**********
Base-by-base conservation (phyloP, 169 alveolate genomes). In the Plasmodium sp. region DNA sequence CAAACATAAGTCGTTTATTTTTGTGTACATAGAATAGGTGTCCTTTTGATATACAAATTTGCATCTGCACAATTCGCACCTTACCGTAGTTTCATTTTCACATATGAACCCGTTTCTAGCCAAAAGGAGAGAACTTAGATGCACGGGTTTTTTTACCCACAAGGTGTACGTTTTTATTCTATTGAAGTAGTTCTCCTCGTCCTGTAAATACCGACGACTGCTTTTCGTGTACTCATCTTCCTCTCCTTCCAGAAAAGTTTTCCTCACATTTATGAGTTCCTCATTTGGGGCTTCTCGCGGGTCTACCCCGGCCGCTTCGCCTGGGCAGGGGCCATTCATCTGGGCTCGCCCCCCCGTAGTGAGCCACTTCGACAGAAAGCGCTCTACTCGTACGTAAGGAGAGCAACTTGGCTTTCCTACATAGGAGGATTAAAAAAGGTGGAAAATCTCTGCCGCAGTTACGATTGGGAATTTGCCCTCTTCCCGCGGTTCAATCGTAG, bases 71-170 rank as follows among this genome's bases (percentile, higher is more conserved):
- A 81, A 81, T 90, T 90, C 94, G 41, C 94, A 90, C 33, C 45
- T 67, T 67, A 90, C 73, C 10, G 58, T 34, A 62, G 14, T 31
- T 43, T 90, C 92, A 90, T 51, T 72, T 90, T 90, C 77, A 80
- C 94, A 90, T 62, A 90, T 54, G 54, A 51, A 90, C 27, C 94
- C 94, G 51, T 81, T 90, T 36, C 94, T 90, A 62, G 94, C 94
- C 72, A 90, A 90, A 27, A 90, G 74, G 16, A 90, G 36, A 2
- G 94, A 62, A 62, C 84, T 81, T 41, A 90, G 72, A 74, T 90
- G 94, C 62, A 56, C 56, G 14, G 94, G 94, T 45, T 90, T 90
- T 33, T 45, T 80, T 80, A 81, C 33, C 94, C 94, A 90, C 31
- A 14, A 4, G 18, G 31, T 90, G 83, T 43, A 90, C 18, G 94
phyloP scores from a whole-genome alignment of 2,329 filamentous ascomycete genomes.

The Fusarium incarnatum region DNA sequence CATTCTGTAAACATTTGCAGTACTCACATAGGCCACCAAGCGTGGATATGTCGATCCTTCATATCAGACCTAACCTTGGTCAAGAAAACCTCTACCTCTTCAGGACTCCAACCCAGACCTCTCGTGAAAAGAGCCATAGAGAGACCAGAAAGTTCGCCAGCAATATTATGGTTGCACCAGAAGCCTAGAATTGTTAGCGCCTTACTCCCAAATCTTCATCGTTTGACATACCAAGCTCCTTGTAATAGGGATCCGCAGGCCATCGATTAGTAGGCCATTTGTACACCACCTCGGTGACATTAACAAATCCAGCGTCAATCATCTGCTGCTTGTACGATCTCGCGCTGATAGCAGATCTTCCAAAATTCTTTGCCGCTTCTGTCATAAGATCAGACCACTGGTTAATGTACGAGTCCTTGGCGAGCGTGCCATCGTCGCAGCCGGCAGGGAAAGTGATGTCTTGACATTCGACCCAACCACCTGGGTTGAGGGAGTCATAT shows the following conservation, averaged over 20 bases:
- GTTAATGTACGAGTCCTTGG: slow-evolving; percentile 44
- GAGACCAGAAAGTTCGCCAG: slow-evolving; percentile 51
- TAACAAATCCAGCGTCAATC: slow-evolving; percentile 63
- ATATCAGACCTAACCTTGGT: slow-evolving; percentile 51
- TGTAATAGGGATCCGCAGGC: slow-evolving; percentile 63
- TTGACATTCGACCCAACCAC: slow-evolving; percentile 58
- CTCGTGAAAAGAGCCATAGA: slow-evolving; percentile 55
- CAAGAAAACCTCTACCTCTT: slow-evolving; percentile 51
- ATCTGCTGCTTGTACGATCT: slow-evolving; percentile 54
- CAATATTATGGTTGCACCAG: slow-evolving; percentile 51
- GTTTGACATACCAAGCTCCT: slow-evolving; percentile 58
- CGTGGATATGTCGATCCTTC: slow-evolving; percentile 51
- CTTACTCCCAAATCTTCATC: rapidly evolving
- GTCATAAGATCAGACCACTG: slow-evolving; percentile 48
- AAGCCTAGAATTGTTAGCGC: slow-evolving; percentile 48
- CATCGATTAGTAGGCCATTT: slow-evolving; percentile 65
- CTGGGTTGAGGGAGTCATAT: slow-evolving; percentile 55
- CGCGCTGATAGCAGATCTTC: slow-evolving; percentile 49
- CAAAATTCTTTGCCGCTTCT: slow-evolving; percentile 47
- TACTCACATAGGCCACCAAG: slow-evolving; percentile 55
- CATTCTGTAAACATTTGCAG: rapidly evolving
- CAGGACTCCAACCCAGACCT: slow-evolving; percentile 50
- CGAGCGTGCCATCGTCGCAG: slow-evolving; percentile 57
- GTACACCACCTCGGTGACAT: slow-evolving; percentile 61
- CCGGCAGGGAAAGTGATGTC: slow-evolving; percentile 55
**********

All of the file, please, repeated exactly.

Base-by-base conservation (phyloP, 169 alveolate genomes). In the Plasmodium sp. region DNA sequence CAAACATAAGTCGTTTATTTTTGTGTACATAGAATAGGTGTCCTTTTGATATACAAATTTGCATCTGCACAATTCGCACCTTACCGTAGTTTCATTTTCACATATGAACCCGTTTCTAGCCAAAAGGAGAGAACTTAGATGCACGGGTTTTTTTACCCACAAGGTGTACGTTTTTATTCTATTGAAGTAGTTCTCCTCGTCCTGTAAATACCGACGACTGCTTTTCGTGTACTCATCTTCCTCTCCTTCCAGAAAAGTTTTCCTCACATTTATGAGTTCCTCATTTGGGGCTTCTCGCGGGTCTACCCCGGCCGCTTCGCCTGGGCAGGGGCCATTCATCTGGGCTCGCCCCCCCGTAGTGAGCCACTTCGACAGAAAGCGCTCTACTCGTACGTAAGGAGAGCAACTTGGCTTTCCTACATAGGAGGATTAAAAAAGGTGGAAAATCTCTGCCGCAGTTACGATTGGGAATTTGCCCTCTTCCCGCGGTTCAATCGTAG, bases 71-170 rank as follows among this genome's bases (percentile, higher is more conserved):
- A 81, A 81, T 90, T 90, C 94, G 41, C 94, A 90, C 33, C 45
- T 67, T 67, A 90, C 73, C 10, G 58, T 34, A 62, G 14, T 31
- T 43, T 90, C 92, A 90, T 51, T 72, T 90, T 90, C 77, A 80
- C 94, A 90, T 62, A 90, T 54, G 54, A 51, A 90, C 27, C 94
- C 94, G 51, T 81, T 90, T 36, C 94, T 90, A 62, G 94, C 94
- C 72, A 90, A 90, A 27, A 90, G 74, G 16, A 90, G 36, A 2
- G 94, A 62, A 62, C 84, T 81, T 41, A 90, G 72, A 74, T 90
- G 94, C 62, A 56, C 56, G 14, G 94, G 94, T 45, T 90, T 90
- T 33, T 45, T 80, T 80, A 81, C 33, C 94, C 94, A 90, C 31
- A 14, A 4, G 18, G 31, T 90, G 83, T 43, A 90, C 18, G 94
phyloP scores from a whole-genome alignment of 2,329 filamentous ascomycete genomes.

The Fusarium incarnatum region DNA sequence CATTCTGTAAACATTTGCAGTACTCACATAGGCCACCAAGCGTGGATATGTCGATCCTTCATATCAGACCTAACCTTGGTCAAGAAAACCTCTACCTCTTCAGGACTCCAACCCAGACCTCTCGTGAAAAGAGCCATAGAGAGACCAGAAAGTTCGCCAGCAATATTATGGTTGCACCAGAAGCCTAGAATTGTTAGCGCCTTACTCCCAAATCTTCATCGTTTGACATACCAAGCTCCTTGTAATAGGGATCCGCAGGCCATCGATTAGTAGGCCATTTGTACACCACCTCGGTGACATTAACAAATCCAGCGTCAATCATCTGCTGCTTGTACGATCTCGCGCTGATAGCAGATCTTCCAAAATTCTTTGCCGCTTCTGTCATAAGATCAGACCACTGGTTAATGTACGAGTCCTTGGCGAGCGTGCCATCGTCGCAGCCGGCAGGGAAAGTGATGTCTTGACATTCGACCCAACCACCTGGGTTGAGGGAGTCATAT shows the following conservation, averaged over 20 bases:
- GTTAATGTACGAGTCCTTGG: slow-evolving; percentile 44
- GAGACCAGAAAGTTCGCCAG: slow-evolving; percentile 51
- TAACAAATCCAGCGTCAATC: slow-evolving; percentile 63
- ATATCAGACCTAACCTTGGT: slow-evolving; percentile 51
- TGTAATAGGGATCCGCAGGC: slow-evolving; percentile 63
- TTGACATTCGACCCAACCAC: slow-evolving; percentile 58
- CTCGTGAAAAGAGCCATAGA: slow-evolving; percentile 55
- CAAGAAAACCTCTACCTCTT: slow-evolving; percentile 51
- ATCTGCTGCTTGTACGATCT: slow-evolving; percentile 54
- CAATATTATGGTTGCACCAG: slow-evolving; percentile 51
- GTTTGACATACCAAGCTCCT: slow-evolving; percentile 58
- CGTGGATATGTCGATCCTTC: slow-evolving; percentile 51
- CTTACTCCCAAATCTTCATC: rapidly evolving
- GTCATAAGATCAGACCACTG: slow-evolving; percentile 48
- AAGCCTAGAATTGTTAGCGC: slow-evolving; percentile 48
- CATCGATTAGTAGGCCATTT: slow-evolving; percentile 65
- CTGGGTTGAGGGAGTCATAT: slow-evolving; percentile 55
- CGCGCTGATAGCAGATCTTC: slow-evolving; percentile 49
- CAAAATTCTTTGCCGCTTCT: slow-evolving; percentile 47
- TACTCACATAGGCCACCAAG: slow-evolving; percentile 55
- CATTCTGTAAACATTTGCAG: rapidly evolving
- CAGGACTCCAACCCAGACCT: slow-evolving; percentile 50
- CGAGCGTGCCATCGTCGCAG: slow-evolving; percentile 57
- GTACACCACCTCGGTGACAT: slow-evolving; percentile 61
- CCGGCAGGGAAAGTGATGTC: slow-evolving; percentile 55